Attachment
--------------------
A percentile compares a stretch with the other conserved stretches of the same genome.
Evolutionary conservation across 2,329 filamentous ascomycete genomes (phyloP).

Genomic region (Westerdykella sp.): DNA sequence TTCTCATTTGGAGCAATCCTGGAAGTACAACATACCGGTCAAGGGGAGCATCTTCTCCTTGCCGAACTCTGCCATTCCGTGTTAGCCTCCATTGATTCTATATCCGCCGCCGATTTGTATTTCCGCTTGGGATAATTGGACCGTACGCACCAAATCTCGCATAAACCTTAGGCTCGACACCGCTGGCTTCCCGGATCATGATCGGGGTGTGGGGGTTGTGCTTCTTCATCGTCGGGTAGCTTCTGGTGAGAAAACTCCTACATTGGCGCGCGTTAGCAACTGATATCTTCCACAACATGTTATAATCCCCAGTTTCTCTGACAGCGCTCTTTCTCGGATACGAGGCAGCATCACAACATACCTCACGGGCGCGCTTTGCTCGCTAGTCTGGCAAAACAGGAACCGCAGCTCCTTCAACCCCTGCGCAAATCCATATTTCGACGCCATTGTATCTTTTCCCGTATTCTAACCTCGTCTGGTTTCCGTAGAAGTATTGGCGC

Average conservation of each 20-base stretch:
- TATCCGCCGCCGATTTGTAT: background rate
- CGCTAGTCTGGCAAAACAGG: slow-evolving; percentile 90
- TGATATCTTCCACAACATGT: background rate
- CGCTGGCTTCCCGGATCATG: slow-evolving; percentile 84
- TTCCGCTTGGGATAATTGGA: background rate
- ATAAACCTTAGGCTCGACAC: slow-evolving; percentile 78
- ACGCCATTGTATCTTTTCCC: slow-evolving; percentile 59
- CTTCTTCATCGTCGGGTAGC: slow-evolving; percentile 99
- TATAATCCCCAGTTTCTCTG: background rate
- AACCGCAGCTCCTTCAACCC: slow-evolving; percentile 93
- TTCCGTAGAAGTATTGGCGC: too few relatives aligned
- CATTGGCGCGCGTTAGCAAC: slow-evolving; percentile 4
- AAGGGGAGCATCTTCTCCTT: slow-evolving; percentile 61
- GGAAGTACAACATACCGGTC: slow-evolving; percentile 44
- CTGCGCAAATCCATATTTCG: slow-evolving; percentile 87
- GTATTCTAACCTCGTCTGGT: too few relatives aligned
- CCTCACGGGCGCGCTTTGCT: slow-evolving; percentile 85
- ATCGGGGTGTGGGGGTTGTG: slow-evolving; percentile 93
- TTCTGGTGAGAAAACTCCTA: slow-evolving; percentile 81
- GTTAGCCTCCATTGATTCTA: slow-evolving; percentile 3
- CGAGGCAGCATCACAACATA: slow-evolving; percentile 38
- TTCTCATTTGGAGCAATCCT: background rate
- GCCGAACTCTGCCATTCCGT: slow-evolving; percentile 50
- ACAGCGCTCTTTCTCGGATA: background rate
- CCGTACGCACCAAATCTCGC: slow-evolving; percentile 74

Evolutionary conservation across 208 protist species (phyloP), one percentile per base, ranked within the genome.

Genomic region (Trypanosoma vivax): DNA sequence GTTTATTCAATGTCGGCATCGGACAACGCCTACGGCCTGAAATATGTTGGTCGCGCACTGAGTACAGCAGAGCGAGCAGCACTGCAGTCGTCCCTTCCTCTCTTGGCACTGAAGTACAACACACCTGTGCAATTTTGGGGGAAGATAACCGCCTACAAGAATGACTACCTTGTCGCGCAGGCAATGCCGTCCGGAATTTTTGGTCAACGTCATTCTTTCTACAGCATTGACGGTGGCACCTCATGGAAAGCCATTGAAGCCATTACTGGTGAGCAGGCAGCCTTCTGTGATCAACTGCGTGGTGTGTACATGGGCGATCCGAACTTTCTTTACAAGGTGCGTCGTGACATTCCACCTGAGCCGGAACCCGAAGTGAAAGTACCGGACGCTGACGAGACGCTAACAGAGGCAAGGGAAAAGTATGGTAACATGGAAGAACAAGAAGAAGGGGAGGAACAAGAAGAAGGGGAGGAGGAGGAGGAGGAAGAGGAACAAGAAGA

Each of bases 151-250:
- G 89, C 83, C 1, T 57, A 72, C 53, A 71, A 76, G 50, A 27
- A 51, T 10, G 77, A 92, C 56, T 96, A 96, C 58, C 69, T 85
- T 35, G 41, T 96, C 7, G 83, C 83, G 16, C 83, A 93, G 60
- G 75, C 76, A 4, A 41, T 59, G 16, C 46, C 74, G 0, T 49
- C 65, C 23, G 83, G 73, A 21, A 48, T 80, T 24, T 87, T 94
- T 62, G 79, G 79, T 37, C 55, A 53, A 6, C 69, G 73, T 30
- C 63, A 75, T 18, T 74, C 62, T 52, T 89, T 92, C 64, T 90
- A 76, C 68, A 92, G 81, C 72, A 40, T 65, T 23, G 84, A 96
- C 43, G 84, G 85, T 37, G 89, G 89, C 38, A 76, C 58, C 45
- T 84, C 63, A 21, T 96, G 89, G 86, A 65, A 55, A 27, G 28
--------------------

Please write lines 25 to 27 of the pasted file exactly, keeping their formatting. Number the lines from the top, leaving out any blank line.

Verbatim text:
- CGAGGCAGCATCACAACATA: slow-evolving; percentile 38
- TTCTCATTTGGAGCAATCCT: background rate
- GCCGAACTCTGCCATTCCGT: slow-evolving; percentile 50